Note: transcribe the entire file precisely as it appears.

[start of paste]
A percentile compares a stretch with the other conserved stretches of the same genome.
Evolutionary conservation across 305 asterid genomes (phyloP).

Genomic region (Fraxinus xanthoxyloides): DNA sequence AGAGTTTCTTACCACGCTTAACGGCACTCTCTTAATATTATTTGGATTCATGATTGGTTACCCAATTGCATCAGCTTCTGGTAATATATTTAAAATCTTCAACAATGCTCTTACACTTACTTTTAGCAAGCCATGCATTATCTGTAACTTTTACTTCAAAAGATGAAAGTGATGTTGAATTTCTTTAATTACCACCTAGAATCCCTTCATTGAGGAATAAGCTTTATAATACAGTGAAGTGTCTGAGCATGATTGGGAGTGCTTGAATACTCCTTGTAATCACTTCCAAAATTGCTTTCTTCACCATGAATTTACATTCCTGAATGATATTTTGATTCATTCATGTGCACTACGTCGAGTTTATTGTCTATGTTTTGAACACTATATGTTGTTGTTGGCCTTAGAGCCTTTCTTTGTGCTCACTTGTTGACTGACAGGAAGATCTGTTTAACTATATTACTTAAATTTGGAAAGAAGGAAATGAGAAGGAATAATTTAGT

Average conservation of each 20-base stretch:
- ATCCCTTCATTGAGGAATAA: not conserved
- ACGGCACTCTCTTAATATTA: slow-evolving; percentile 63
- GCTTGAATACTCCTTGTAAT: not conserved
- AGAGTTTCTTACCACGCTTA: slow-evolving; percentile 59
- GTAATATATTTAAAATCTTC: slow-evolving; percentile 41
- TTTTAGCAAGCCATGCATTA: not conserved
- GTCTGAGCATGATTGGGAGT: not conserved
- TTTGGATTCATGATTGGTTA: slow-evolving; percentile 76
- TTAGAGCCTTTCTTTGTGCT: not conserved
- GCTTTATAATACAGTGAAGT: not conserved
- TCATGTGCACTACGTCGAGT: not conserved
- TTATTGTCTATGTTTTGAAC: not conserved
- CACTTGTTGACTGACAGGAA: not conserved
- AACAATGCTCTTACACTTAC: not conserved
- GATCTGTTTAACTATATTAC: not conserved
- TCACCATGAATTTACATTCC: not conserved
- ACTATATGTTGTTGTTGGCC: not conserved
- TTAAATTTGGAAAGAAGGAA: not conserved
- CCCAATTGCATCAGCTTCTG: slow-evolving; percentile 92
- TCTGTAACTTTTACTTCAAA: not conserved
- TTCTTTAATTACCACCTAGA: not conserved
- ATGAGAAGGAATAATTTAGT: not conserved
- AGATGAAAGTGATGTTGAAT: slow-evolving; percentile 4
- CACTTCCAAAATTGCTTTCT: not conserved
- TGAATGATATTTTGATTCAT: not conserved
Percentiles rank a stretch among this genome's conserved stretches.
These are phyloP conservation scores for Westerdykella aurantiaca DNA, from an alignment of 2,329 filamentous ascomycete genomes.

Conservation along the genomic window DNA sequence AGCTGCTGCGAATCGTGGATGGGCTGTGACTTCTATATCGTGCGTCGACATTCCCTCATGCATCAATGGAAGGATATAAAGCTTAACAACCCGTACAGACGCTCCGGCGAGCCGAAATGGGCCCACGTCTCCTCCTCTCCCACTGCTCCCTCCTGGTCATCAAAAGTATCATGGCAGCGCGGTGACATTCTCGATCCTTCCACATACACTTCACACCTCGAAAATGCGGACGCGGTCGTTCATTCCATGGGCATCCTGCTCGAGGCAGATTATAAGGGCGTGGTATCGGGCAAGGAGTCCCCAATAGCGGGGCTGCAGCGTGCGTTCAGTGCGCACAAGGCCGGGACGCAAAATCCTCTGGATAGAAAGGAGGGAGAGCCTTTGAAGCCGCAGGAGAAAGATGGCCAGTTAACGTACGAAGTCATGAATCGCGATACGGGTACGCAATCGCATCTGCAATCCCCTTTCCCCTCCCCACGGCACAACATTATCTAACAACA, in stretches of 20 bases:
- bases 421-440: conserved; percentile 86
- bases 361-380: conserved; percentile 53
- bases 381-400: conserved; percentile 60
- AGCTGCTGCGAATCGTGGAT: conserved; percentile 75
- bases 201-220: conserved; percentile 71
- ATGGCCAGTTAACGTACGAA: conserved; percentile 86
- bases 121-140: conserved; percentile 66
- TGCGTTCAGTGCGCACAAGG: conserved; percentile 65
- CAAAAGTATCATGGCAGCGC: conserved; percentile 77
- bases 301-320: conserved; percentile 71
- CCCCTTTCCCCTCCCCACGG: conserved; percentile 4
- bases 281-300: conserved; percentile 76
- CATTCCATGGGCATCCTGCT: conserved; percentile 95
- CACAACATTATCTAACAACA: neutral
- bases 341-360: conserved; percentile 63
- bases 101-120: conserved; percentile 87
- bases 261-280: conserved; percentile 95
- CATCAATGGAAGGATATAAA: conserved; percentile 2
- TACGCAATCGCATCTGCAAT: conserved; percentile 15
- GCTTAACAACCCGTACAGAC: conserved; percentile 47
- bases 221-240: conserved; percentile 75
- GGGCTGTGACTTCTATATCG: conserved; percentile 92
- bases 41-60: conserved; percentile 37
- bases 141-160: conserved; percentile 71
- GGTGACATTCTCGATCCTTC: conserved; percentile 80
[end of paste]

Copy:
A percentile compares a stretch with the other conserved stretches of the same genome.
Evolutionary conservation across 305 asterid genomes (phyloP).

Genomic region (Fraxinus xanthoxyloides): DNA sequence AGAGTTTCTTACCACGCTTAACGGCACTCTCTTAATATTATTTGGATTCATGATTGGTTACCCAATTGCATCAGCTTCTGGTAATATATTTAAAATCTTCAACAATGCTCTTACACTTACTTTTAGCAAGCCATGCATTATCTGTAACTTTTACTTCAAAAGATGAAAGTGATGTTGAATTTCTTTAATTACCACCTAGAATCCCTTCATTGAGGAATAAGCTTTATAATACAGTGAAGTGTCTGAGCATGATTGGGAGTGCTTGAATACTCCTTGTAATCACTTCCAAAATTGCTTTCTTCACCATGAATTTACATTCCTGAATGATATTTTGATTCATTCATGTGCACTACGTCGAGTTTATTGTCTATGTTTTGAACACTATATGTTGTTGTTGGCCTTAGAGCCTTTCTTTGTGCTCACTTGTTGACTGACAGGAAGATCTGTTTAACTATATTACTTAAATTTGGAAAGAAGGAAATGAGAAGGAATAATTTAGT

Average conservation of each 20-base stretch:
- ATCCCTTCATTGAGGAATAA: not conserved
- ACGGCACTCTCTTAATATTA: slow-evolving; percentile 63
- GCTTGAATACTCCTTGTAAT: not conserved
- AGAGTTTCTTACCACGCTTA: slow-evolving; percentile 59
- GTAATATATTTAAAATCTTC: slow-evolving; percentile 41
- TTTTAGCAAGCCATGCATTA: not conserved
- GTCTGAGCATGATTGGGAGT: not conserved
- TTTGGATTCATGATTGGTTA: slow-evolving; percentile 76
- TTAGAGCCTTTCTTTGTGCT: not conserved
- GCTTTATAATACAGTGAAGT: not conserved
- TCATGTGCACTACGTCGAGT: not conserved
- TTATTGTCTATGTTTTGAAC: not conserved
- CACTTGTTGACTGACAGGAA: not conserved
- AACAATGCTCTTACACTTAC: not conserved
- GATCTGTTTAACTATATTAC: not conserved
- TCACCATGAATTTACATTCC: not conserved
- ACTATATGTTGTTGTTGGCC: not conserved
- TTAAATTTGGAAAGAAGGAA: not conserved
- CCCAATTGCATCAGCTTCTG: slow-evolving; percentile 92
- TCTGTAACTTTTACTTCAAA: not conserved
- TTCTTTAATTACCACCTAGA: not conserved
- ATGAGAAGGAATAATTTAGT: not conserved
- AGATGAAAGTGATGTTGAAT: slow-evolving; percentile 4
- CACTTCCAAAATTGCTTTCT: not conserved
- TGAATGATATTTTGATTCAT: not conserved
Percentiles rank a stretch among this genome's conserved stretches.
These are phyloP conservation scores for Westerdykella aurantiaca DNA, from an alignment of 2,329 filamentous ascomycete genomes.

Conservation along the genomic window DNA sequence AGCTGCTGCGAATCGTGGATGGGCTGTGACTTCTATATCGTGCGTCGACATTCCCTCATGCATCAATGGAAGGATATAAAGCTTAACAACCCGTACAGACGCTCCGGCGAGCCGAAATGGGCCCACGTCTCCTCCTCTCCCACTGCTCCCTCCTGGTCATCAAAAGTATCATGGCAGCGCGGTGACATTCTCGATCCTTCCACATACACTTCACACCTCGAAAATGCGGACGCGGTCGTTCATTCCATGGGCATCCTGCTCGAGGCAGATTATAAGGGCGTGGTATCGGGCAAGGAGTCCCCAATAGCGGGGCTGCAGCGTGCGTTCAGTGCGCACAAGGCCGGGACGCAAAATCCTCTGGATAGAAAGGAGGGAGAGCCTTTGAAGCCGCAGGAGAAAGATGGCCAGTTAACGTACGAAGTCATGAATCGCGATACGGGTACGCAATCGCATCTGCAATCCCCTTTCCCCTCCCCACGGCACAACATTATCTAACAACA, in stretches of 20 bases:
- bases 421-440: conserved; percentile 86
- bases 361-380: conserved; percentile 53
- bases 381-400: conserved; percentile 60
- AGCTGCTGCGAATCGTGGAT: conserved; percentile 75
- bases 201-220: conserved; percentile 71
- ATGGCCAGTTAACGTACGAA: conserved; percentile 86
- bases 121-140: conserved; percentile 66
- TGCGTTCAGTGCGCACAAGG: conserved; percentile 65
- CAAAAGTATCATGGCAGCGC: conserved; percentile 77
- bases 301-320: conserved; percentile 71
- CCCCTTTCCCCTCCCCACGG: conserved; percentile 4
- bases 281-300: conserved; percentile 76
- CATTCCATGGGCATCCTGCT: conserved; percentile 95
- CACAACATTATCTAACAACA: neutral
- bases 341-360: conserved; percentile 63
- bases 101-120: conserved; percentile 87
- bases 261-280: conserved; percentile 95
- CATCAATGGAAGGATATAAA: conserved; percentile 2
- TACGCAATCGCATCTGCAAT: conserved; percentile 15
- GCTTAACAACCCGTACAGAC: conserved; percentile 47
- bases 221-240: conserved; percentile 75
- GGGCTGTGACTTCTATATCG: conserved; percentile 92
- bases 41-60: conserved; percentile 37
- bases 141-160: conserved; percentile 71
- GGTGACATTCTCGATCCTTC: conserved; percentile 80